A couple of posts ago, I wrote about how many things I’m unable to do in Mongolia, chief among them making buuz and khuushuur, the steamed and fried dumplings that together with all manner of dairy and mutton product form the cornerstone of the Mongolian diet. No matter how much I watch and practice—and believe me I’ve practiced for hours at a time—I just can’t seem to master the ‘pinch-and-seal’ technique they use to form these beautiful creations. My khashaa family’s been incredibly patient, but after so many deformities they finally gave up on letting me work on food we’ll actually eat. Instead, while they busy themselves preparing our meals, I sit with them at the kitchen table with a hunk of practice dough, trying my best. Every so often, they look at me with a sad expression on their faces, and come over to show me—once more—how it’s done. ‘In-ged (Like this)’ they’ll say, again and again, pinching and turning the dough as they go: ‘In-ged, in-ged, in-ged, in-ged,’ until magically, the perfect dumpling appears. (If you want a close approximation of what it looks like, stand outside the window at Din Tai Fung sometime and watch those guys who do it for hours). Then they’ll hand the dough back to me with an expectant look, as if to say, ‘Now your turn.’ As if this is finally the moment when it’ll all come together and I’ll achieve some sort of breakthrough. But each time, their hopes are dashed. They’re bewildered by the fact that I can’t master something so simple.
I’ve made a couple of attempts to explain that my inability has nothing to do with a lack of close observation. It’s not that I haven’t been paying attention or that I can’t see what they’re doing. It’s simply that my brain, as yet, cannot translate what I see into what my fingers actually do. While they’ve been making buuz and khuushuur all their lives, I haven’t yet acquired the muscle memory for this precise and delicate work.
Of course the phrases ‘muscle memory’ and ‘I really can do many things, I just haven’t practiced this long enough,’ were included in the first set of survival Mongolian vocabulary we learned. (They were not). So, the explanations I’ve cobbled together have never really landed. I’ve had to just suck it up and resign myself to the fact that they probably think I’m a moron. All this changed recently, however, and I owe it all to a game of blackjack. Yes, blackjack. Here’s how it happened:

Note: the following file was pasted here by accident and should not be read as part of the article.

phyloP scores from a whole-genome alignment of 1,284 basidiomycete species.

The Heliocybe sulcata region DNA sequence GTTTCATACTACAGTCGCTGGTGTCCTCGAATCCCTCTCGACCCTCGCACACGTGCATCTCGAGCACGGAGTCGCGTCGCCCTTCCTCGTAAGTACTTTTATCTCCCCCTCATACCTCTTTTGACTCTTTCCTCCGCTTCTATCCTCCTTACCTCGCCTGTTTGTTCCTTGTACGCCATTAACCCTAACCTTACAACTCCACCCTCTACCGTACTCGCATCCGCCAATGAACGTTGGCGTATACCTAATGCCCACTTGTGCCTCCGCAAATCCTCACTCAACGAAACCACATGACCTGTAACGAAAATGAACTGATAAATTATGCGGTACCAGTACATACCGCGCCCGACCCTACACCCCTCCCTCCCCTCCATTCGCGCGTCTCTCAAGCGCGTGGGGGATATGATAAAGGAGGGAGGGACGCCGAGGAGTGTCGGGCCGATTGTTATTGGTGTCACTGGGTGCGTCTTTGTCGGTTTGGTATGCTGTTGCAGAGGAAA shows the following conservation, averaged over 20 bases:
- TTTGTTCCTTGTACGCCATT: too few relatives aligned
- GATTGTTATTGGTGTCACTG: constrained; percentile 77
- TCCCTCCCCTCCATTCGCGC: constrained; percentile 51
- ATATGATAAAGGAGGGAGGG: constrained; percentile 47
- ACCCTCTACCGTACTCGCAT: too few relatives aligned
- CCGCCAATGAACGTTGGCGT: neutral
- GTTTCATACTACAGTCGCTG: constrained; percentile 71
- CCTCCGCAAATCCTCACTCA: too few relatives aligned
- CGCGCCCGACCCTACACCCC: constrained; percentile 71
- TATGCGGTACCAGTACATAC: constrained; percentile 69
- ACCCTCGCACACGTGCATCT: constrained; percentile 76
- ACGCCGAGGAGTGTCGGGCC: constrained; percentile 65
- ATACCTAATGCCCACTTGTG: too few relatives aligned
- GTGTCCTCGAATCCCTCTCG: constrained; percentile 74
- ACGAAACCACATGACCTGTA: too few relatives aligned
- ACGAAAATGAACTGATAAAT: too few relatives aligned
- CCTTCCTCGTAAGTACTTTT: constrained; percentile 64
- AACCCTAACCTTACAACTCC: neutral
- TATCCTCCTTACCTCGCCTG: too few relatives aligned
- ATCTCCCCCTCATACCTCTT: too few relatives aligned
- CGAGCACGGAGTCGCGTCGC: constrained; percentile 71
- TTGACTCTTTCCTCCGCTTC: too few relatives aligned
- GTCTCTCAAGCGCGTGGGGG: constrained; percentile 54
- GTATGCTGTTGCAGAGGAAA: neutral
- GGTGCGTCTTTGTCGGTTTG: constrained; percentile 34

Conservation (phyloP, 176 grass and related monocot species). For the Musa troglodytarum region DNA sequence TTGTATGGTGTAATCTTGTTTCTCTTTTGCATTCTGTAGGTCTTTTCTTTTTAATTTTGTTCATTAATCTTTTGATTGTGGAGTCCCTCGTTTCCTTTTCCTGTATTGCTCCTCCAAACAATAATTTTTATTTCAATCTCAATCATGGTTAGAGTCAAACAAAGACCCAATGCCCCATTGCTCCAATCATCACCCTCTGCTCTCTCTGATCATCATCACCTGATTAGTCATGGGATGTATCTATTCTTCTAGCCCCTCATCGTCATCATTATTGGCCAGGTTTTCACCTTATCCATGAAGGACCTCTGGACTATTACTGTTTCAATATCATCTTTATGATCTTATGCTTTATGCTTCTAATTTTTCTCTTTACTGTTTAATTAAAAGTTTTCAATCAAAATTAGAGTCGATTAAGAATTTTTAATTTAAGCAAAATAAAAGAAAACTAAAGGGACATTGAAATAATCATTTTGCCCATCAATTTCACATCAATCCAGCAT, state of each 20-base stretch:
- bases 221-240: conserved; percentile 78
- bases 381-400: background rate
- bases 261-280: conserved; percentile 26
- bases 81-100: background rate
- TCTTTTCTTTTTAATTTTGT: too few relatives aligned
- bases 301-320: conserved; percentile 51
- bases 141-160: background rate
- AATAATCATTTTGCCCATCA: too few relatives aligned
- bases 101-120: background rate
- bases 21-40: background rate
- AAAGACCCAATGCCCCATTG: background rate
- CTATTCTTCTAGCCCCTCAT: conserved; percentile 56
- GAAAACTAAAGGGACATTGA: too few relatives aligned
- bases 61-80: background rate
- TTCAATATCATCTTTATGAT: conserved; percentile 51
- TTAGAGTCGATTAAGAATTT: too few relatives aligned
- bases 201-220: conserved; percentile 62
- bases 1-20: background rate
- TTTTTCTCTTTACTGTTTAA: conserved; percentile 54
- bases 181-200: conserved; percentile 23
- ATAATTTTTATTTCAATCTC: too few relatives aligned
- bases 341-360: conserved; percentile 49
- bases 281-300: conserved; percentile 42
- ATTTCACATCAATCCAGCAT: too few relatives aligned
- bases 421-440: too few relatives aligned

Right before Naadam, my khashaa father, Batsuur, returned to Sukhbaatar. He’s a driver and had been working in Ulaanbaatar, so it’d been just me and the girls for the month of June. Once back, he was eager to find out what we’d been doing, and wanted to jump in to help with my cultural immersion. The Peace Corps gives every trainee a list of suggested activities, and my father was very happy to see that I was not only supposed to learn huzur (Mongolian cards) but that I was also to teach the family an American game.
It was about 9 AM on a Saturday and we were having our morning tea. So, you know, the perfect time to play some Las Vegas-style cards. My dad taught me to play blackjack when I was eight or nine years old, and I thought it would be only fitting to pass along the tradition. (Also, a couple of weeks earlier I’d tried to teach my khashaa sister solitaire, but it had proven way too difficult to explain in Mong-lish).
I got my pack of cards and got ready to deal. As I’ve done since I was a child, I started by shuffling the cards, bridge-style. But that’s when everything stopped. Apparently, no one in my Mongolian family has ever seen the bridge before. Batsuur’s eyes got wide and he called both Aruna and Boloroo into the room. ‘Do it again,’ he mimed, and I obliged. I’m not kidding when I say I heard both Aruna and Boloroo suck in their breath. Suddenly, all three of them were smiling and asking me to repeat my ‘trick,’ while their faces drew closer and closer to my hands to see what magic I was creating. (Again, not kidding: Batsuur took my Mongolian-English dictionary to show me the Mongolian word for ‘sleight-of-hand.’)
After a few more demonstrations, they wanted to try. I handed the deck to each of them in turn, but no matter how hard they worked, they couldn’t get their hands to do what mine had done. I’d take the deck back from them periodically and shuffle in slow motion: ‘Like this,’ I’d say. ‘Like this, like this, like this, like this.’ They’d take the cards back and just laugh, unable to get the cards to layer evenly, or to get their bridges to collapse. Shaking their heads, they’d ask me to do it again, so they could watch more closely this time.
Finally, I just smiled and explained that my parents had taught me to shuffle cards when I was a small child…in the same way that they’d been making buuz since they were children. It’s probably the single biggest communication breakthrough I’ve had with anyone in my two months in this country. Batsuur, Aruna and Boloroo all smiled and nodded their heads knowingly. Instead of finding the vocabulary to explain why I found buuz-making challenging, we’d inadvertently stumbled upon a way for them to experience it. We have a shared experience and now, any time they’re trying unsuccessfully to shuffle cards, they just shrug their shoulders and say, ‘Buuz!’ 🙂
PS – I should probably mention that while my Mongolian family never took to blackjack, I have started learning to play huzur. I’m no strategist yet, but I am getting the hang of it.
PPS – I should also mention that in the weeks following this exchange, Boloroo began daily shuffling practice and seems to be figuring it out. She’s continuing to work on speed and flourish, but is far enough along that the heat is now on for me to get my buuz technique in order. They’ve invited me back to Sukhbaatar for February’s Tsaagan Sar holiday. I think I’ll be expected to have it down by then.